Gardener's Diary Post

November 2017

Peace disturbed for a time.

‘We survive a near miss from a tree fall at the Top pond by the obelisk Il Riposo di Claudio. Peace disturbed for a time but all cleared away and order returns.

More planned work with trees continues – in the Woodland Garden by the Pyramidlower branches are removed from pines and conifers to raise the crown levels and let more light filter through. Other bits and pieces of deadwood and overlapping braces are thinned out giving this whole area a bit of a tidy.

Clumps of snowberry are also trimmed back along the edges of the Parklandwhere it meets the Allotment and wooded areas.

Along the front facade of Temple of Apolloapple trees and shrubs are cut back to keep them more formalised and in check. The cherry tree here is a problem as it is overbearing and out of scale in relation to the building and the rest of the planting – it will eventually have to be taken down and replaced. In the Hortus also the fruit trees are trimmed into shape and the roses pruned – they will always struggle for light in this confined space and we can only hope for a better floral display next year, if they make it through the winter and receive a little more pampering come spring.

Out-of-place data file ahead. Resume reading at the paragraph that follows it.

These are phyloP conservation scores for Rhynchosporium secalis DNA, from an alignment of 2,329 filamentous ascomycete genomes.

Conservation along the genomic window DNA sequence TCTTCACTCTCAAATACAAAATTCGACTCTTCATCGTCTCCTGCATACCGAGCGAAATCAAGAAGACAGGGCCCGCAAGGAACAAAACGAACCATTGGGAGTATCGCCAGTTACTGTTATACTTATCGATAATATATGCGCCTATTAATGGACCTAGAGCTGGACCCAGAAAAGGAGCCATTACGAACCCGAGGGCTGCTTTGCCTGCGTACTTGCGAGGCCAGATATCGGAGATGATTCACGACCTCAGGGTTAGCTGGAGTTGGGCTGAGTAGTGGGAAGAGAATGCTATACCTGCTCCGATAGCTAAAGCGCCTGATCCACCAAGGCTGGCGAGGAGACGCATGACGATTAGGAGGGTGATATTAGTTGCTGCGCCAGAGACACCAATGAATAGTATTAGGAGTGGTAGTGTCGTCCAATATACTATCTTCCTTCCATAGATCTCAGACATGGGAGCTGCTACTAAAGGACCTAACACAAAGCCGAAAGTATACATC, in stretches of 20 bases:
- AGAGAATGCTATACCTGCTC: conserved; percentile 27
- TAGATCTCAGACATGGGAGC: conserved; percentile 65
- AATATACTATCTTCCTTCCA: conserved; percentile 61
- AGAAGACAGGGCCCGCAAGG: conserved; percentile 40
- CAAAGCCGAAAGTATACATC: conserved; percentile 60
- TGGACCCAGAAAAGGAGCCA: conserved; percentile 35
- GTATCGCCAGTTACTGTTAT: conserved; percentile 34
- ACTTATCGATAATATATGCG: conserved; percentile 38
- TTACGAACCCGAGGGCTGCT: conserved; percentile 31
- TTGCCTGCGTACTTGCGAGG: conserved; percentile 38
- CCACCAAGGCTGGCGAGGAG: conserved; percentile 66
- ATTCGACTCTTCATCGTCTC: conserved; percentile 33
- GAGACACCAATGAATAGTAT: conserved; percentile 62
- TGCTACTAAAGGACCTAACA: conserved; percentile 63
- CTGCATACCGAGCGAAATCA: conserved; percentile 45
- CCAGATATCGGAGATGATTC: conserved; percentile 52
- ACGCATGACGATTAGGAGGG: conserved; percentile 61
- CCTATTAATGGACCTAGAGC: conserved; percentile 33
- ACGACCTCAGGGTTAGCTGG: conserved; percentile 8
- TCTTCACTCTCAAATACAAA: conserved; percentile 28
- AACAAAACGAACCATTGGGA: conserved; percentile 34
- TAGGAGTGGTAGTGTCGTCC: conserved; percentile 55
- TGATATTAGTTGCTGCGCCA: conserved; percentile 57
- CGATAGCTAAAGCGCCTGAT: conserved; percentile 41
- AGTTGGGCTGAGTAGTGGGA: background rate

Trees which have been identified for removal over the winter have been marked up (a coded sequence of spray painted red dots and lines…) – clearing areas where there is crowding to bring back proportion and light – and in particular finishing work around theRoman and Front garden.

The fishing craft and sailing boat pavers have been brought in to the house and repainted, then placed out again and covered so that they will be fresh and clean in the springtime. The Picturesquefence rail has also been repaired and repainted.

Many of the pot holes along the track (in particular by the cattle grid) have been filled in and repaired – the track remains muddy from the passage of farm traffic  – but at least it is a less bumpy journey to get up and down to the garden. The track will still need a full resurfacing again in the spring to prepare it for a new season.

Elsewhere the vast bulk of fallen leaves have been gathered up and and got rid of on a smouldering fire. There are still more to come but they have not yet been dislodged by what frosts we have had to date. And while it has got much colder and wetter there are still days when the sunlight makes you wince and the skies are a searing transparent blue.

For the most part though days are now dulled down to a low grey silvery cloud cover. A continual dewiness clings to the grass. The heavy wetness underfoot leaves flattened shadow trails of trodden passage behind.’